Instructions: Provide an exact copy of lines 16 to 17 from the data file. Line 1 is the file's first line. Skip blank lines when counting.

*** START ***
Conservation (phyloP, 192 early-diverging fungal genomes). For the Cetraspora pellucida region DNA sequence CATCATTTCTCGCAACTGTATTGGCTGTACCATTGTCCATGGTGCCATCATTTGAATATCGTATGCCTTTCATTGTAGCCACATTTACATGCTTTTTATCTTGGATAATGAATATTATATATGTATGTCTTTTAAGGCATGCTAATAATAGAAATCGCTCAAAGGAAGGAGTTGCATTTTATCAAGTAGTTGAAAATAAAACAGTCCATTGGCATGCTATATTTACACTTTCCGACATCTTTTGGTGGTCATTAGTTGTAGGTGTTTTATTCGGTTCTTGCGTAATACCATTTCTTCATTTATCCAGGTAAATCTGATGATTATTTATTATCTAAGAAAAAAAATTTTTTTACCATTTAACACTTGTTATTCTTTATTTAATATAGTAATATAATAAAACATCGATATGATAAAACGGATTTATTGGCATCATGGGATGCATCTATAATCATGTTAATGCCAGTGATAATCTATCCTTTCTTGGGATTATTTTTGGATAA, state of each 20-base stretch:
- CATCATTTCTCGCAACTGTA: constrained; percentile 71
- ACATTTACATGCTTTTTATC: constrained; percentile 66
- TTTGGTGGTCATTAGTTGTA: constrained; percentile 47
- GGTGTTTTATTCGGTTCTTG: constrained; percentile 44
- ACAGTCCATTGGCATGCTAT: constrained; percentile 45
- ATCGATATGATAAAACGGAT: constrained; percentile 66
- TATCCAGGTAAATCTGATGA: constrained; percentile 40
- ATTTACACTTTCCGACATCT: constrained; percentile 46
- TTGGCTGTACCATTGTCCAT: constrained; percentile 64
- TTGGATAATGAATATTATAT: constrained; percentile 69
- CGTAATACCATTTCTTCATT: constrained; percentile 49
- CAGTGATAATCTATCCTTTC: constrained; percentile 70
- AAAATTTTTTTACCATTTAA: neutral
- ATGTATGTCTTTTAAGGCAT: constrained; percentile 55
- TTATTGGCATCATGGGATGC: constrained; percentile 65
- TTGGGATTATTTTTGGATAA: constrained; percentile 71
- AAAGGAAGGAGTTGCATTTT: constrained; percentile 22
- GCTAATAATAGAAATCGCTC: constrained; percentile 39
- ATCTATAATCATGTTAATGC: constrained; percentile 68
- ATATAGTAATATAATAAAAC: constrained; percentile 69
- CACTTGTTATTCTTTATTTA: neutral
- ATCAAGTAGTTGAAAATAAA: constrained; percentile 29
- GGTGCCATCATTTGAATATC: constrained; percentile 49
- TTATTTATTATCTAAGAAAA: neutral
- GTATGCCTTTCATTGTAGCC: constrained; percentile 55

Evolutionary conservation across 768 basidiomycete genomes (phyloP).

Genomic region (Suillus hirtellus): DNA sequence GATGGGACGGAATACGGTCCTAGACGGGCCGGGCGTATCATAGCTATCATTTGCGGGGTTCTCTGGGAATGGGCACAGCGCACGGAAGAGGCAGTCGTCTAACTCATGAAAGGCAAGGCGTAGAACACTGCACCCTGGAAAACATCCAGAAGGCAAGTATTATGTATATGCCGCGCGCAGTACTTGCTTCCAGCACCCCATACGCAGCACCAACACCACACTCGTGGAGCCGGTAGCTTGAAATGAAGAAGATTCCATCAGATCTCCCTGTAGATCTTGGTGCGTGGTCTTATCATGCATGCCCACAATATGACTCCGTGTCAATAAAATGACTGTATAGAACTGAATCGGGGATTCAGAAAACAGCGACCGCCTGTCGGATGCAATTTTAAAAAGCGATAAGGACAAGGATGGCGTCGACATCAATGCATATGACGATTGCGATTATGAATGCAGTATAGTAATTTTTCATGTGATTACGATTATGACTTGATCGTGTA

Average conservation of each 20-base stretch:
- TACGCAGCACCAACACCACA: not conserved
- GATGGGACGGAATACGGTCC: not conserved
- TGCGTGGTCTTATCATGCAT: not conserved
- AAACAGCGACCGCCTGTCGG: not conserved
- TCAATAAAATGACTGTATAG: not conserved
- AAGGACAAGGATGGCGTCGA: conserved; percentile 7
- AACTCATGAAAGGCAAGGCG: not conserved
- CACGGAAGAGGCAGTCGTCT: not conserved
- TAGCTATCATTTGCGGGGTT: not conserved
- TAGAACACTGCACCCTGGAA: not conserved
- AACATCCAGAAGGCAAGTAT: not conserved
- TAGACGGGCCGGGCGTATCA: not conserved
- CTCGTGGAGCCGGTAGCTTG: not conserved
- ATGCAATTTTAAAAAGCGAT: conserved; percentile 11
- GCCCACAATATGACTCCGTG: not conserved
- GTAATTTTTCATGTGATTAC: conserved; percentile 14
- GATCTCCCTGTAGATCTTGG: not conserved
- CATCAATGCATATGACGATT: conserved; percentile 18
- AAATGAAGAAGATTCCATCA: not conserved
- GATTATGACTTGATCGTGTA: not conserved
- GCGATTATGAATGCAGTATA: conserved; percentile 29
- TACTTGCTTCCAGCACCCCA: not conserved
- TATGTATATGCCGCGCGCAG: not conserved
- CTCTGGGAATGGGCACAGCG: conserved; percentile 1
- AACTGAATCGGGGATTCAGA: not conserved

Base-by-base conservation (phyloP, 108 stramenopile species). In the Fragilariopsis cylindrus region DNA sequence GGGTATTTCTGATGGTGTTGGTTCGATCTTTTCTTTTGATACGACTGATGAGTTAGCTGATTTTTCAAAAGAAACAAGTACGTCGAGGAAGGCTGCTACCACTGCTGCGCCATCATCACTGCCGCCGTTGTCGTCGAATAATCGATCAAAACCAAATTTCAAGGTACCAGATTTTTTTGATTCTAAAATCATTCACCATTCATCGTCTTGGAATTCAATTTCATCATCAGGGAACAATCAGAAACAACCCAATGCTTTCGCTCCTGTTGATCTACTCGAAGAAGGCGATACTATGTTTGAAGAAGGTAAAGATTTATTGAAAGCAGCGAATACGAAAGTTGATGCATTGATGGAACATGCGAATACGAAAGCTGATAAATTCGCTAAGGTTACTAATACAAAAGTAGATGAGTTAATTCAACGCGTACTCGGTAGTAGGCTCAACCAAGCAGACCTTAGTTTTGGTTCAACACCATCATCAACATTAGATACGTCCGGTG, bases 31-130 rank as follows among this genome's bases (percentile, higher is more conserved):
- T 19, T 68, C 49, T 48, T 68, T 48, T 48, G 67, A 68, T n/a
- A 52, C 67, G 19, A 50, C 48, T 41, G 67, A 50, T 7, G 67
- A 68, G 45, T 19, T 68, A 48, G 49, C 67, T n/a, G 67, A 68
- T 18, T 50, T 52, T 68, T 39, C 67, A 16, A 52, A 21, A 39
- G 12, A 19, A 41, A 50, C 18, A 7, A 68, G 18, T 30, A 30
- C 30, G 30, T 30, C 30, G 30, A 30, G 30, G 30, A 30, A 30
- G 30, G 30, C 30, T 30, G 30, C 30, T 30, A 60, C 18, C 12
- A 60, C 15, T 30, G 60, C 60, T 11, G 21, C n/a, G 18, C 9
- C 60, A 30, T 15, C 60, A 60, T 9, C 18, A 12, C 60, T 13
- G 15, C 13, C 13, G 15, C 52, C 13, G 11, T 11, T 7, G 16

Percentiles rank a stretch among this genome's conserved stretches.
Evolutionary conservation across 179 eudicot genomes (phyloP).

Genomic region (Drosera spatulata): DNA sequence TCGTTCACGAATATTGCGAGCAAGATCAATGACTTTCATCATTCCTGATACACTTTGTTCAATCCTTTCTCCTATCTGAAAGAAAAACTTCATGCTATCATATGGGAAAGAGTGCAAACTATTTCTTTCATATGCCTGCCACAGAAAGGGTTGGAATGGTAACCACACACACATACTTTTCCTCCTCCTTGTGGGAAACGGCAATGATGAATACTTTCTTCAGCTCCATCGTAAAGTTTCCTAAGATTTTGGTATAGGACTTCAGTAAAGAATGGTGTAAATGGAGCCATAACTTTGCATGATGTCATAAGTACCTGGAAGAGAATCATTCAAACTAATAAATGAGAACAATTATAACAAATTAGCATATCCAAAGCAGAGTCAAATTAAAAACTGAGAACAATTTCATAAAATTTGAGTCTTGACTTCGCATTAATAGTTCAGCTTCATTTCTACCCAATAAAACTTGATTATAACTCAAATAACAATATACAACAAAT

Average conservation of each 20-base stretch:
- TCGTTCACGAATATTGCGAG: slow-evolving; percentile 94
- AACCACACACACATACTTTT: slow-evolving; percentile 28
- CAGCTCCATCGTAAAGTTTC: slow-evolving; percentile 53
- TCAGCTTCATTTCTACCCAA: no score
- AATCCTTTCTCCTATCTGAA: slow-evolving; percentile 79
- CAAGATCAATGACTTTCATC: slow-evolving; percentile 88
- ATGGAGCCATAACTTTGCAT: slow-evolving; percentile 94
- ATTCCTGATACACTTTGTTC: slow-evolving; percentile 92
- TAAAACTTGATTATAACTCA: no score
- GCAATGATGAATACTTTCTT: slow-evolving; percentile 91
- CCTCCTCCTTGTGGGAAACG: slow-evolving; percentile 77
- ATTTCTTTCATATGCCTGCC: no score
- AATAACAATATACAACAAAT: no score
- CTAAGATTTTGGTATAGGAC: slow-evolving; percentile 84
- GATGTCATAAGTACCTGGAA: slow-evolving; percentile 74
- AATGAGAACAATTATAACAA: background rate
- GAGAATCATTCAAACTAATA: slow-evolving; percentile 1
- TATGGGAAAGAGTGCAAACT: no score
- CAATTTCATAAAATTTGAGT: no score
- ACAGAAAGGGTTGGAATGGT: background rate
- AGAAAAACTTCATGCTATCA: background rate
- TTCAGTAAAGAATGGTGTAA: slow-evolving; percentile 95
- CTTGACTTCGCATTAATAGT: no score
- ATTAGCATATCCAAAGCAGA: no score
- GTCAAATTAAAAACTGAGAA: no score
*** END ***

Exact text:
- TTATTGGCATCATGGGATGC: constrained; percentile 65
- TTGGGATTATTTTTGGATAA: constrained; percentile 71